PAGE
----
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Hyperbaric oxygen

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By which we mean the medical use of oxygen delivered at greater than atmospheric pressure. It involves the use of a special pressure chamber, which may be for an individual or sometimes it is a larger room that will accommodate several people. The traditional use of hyperbaric oxygen (HBO) is to prevent or treat decompression sickness (‘the bends’) in deep sea divers. That much I knew, until the last few days.

One of the delights of working with the media is that you don’t know what question may come up next, so when I was asked to comment on a recent scientific paper for a national newspaper, I was pleased to oblige. The Telegraph wanted to run a story on a paper from Tel Aviv University whose authors (Shapira et al., 2021) presented data from both animal studies and human volunteers, with evidence that mice that act as a model for Alzheimer’s disease had shown decreased amyloid burden and some improvement in behavioural measures. The six people who had received HBO had ‘significant memory impairment’ though dementia was not specified, and they showed improvements in the memory test scores that were employed.

I couldn’t comment on the animal work (not my sphere) but in relation to the human data, I thought that it was interesting but of course there were likely to be some large non-specific effects of the intervention, and it was not a double-blind randomised controlled trial of the kind that would be required to be regarded as sound medical evidence for a treatment. I also commented that (a) it was an interesting approach and a timely reminder of the importance of vascular factors in the genesis of most dementias, not just vascular dementia, but (b) I doubted that even if the treatment was shown to be effective in dementia it would be difficult to implement at the scale that might be required.

I’ve had an interesting and educational postbag since then, and also done a bit of reading around myself, in case anyone starts to mistake me for a world expert on HBO and dementia. I’m genuinely grateful to everyone who contacted me. Several correspondents gave accounts of how they had arranged HBO for an older relative with dementia and how much the person had benefitted. Someone else was thinking about buying a chamber for domestic use. I was also made aware of a voluntary network of HBO chambers across the UK that provide treatment for people living with multiple sclerosis. Manufacturers of HBO chambers have asked me if I wish to conduct research in this area.

I looked at the medical literature to examine the state of the evidence for benefits of HBO for various conditions. There are a couple of Cochrane reviews; for example, looking at HBO in MS (Bennett & Heard, 2004) which concluded not only that there was no evidence of efficacy but that future trials in this area were not warranted. Other Cochrane reviews have failed to find benefits in acute stroke or in childhood autism. Some side effects are possible, notably pneumothorax, and of course having a large supply of oxygen is potentially a fire hazard.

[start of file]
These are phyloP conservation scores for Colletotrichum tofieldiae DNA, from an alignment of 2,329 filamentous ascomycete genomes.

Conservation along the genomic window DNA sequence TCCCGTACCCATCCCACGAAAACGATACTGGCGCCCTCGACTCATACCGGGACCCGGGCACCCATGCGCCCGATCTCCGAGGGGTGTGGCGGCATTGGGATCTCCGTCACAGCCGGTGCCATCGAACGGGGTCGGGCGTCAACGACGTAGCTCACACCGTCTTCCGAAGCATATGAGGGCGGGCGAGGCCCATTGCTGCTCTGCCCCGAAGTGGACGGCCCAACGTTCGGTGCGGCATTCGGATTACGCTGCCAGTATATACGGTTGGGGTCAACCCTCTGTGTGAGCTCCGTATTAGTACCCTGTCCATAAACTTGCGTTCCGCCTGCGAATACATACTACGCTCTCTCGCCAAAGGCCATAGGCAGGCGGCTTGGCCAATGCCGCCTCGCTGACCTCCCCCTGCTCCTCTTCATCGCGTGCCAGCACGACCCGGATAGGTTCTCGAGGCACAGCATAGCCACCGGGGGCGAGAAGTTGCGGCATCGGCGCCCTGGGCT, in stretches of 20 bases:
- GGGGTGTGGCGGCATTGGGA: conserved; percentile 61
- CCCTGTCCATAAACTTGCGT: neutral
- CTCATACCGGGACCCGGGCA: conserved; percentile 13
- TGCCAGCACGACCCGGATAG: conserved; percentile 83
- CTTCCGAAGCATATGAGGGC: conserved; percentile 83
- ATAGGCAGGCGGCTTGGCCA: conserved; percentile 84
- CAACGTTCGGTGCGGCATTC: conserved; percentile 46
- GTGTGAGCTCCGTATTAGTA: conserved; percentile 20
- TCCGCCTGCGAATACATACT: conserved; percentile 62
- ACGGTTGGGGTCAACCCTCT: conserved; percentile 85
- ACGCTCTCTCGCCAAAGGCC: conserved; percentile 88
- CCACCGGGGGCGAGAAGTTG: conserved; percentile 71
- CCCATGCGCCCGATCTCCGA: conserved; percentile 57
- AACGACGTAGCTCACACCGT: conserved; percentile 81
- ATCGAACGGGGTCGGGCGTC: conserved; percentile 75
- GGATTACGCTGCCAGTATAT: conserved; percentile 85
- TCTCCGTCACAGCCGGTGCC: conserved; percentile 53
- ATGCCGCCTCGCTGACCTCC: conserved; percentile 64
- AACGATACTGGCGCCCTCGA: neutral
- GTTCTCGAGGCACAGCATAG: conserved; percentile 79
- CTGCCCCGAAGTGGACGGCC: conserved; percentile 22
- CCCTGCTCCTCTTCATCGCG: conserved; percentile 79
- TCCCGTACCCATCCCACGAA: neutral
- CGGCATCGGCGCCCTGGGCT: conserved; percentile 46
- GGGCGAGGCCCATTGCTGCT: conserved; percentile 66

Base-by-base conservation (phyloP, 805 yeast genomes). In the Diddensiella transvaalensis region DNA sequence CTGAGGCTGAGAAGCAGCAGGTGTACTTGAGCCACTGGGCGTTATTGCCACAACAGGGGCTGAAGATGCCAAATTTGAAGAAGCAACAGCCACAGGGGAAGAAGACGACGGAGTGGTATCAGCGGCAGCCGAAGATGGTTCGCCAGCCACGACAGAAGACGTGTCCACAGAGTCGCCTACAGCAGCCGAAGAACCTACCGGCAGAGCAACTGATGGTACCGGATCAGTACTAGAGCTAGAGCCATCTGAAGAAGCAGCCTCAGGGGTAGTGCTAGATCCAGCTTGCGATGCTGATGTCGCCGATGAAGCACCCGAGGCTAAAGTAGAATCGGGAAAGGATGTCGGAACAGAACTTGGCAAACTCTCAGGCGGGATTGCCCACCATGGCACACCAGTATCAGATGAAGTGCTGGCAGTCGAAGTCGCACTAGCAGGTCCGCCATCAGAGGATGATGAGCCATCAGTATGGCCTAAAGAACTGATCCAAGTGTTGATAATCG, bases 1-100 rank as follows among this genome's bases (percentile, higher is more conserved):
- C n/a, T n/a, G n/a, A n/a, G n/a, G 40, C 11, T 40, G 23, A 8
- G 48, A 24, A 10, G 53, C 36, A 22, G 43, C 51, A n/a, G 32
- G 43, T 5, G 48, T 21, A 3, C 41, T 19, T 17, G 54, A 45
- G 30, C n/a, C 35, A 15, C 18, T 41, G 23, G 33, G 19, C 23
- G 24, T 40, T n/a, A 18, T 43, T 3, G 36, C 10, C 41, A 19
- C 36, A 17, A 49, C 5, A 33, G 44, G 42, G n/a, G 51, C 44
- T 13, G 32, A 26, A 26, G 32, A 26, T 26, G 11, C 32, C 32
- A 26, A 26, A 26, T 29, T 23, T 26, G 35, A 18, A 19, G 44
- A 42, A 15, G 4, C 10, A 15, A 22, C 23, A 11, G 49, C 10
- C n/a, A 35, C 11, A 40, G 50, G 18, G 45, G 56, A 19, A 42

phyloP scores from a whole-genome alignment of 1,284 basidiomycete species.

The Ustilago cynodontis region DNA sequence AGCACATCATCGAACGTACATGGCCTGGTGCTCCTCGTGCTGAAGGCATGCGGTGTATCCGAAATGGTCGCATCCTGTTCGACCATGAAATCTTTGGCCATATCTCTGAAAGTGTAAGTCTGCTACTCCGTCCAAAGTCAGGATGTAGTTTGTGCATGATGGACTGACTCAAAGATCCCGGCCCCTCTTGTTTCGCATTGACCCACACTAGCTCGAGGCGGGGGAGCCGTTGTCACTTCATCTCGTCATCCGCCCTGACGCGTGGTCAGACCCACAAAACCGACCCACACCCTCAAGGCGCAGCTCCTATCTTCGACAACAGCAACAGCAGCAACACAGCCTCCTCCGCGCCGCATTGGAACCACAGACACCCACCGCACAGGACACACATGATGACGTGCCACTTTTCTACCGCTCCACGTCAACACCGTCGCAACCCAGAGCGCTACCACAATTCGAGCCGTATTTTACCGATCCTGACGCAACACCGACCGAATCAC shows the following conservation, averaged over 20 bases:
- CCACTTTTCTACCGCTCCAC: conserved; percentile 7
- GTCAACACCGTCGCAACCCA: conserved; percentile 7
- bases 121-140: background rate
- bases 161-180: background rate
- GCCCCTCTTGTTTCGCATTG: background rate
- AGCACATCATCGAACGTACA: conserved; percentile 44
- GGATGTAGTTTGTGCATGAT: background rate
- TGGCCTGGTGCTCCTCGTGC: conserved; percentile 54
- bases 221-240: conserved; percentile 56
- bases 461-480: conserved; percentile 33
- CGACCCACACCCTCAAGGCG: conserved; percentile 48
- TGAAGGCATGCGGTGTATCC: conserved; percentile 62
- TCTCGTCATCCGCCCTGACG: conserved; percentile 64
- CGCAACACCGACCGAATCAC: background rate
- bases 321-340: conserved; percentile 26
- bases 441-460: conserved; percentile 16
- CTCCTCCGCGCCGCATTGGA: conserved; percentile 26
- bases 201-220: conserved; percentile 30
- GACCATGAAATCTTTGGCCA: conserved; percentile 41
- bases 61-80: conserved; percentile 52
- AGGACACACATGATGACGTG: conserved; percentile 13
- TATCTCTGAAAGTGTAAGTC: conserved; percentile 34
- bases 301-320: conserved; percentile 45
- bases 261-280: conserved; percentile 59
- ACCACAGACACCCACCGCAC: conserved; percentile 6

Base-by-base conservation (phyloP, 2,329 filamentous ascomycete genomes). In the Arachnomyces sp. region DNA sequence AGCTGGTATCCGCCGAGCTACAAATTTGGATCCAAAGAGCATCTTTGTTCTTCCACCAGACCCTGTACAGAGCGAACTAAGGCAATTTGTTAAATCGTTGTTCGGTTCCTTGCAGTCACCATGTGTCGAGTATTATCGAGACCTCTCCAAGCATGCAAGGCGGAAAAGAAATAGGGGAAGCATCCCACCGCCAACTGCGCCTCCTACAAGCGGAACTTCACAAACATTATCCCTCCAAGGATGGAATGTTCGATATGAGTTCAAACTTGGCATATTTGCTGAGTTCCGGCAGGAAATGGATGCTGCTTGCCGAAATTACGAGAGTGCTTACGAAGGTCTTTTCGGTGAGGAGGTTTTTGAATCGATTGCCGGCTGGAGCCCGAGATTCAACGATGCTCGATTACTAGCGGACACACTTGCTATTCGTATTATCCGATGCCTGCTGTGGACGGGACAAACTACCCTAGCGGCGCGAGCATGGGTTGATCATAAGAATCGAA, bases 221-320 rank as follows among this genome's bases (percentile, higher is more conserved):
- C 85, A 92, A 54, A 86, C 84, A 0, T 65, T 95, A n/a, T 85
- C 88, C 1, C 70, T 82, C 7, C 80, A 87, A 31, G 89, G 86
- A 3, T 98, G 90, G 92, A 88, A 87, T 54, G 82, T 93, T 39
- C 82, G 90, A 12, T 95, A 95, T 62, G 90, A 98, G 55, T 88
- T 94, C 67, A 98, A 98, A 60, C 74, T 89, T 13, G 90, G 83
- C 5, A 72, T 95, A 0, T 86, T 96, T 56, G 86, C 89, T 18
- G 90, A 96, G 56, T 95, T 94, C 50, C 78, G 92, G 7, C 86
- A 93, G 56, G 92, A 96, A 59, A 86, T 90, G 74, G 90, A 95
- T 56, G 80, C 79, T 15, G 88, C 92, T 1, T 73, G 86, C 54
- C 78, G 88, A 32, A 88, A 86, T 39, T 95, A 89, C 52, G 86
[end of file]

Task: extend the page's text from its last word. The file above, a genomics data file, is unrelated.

Whatever the medical evidence, HBO is clearly big business. A pressure chamber may cost around £100,000 or else individual session may cost several hundred pounds for an hour or so. For a long-term condition like dementia, presumably treatment would need to be indefinite. The internet has plenty of suppliers, so chambers are readily available to those who can afford them.

So, HBO for dementia, then? I don’t see it at the moment. It would be hard to do a randomised controlled trial and maybe there are vested interests in not having a trial as it might deter people who would otherwise seek (and pay for) the treatment. There is no evidence anywhere that I have seen that HBO makes a clinically significant or sustainable improvement in people with dementia. I accept that there are anecdotal reports but sometimes simply instilling hope makes a difference. If the benefits that people speak of are mainly placebo effects, then it’s a pretty expensive placebo. It is hard to see the regulators of treatments approving HBO for dementia for a very long time, if ever. Nice idea…but.


And a couple of references:

Bennett  MH, Heard  R. Hyperbaric oxygen therapy for multiple sclerosis. Cochrane Database of Systematic Reviews 2004, Issue 1. Art. No.: CD003057. DOI: 10.1002/14651858.CD003057.pub2. Accessed 16 September 2021. (Hyperbaric oxygen therapy for multiple sclerosis - Bennett, MH - 2004 | Cochrane Library): https://www.cochranelibrary.com/cdsr/doi/10.1002/14651858.CD003057.pub2/full.

Shapira R, Gdalyahu A, Gottfried I, Sasson E, Hadanny A, Efrati S, Blinder P, Ashery U. Hyperbaric oxygen therapy alleviates vascular dysfunction and amyloid burden in an Alzheimer’s disease mouse model and in elderly patients. Aging (Albany NY). 2021; 13:20935-20961. https://doi.org/10.18632/aging.203485 (pdf (aging-us.com))

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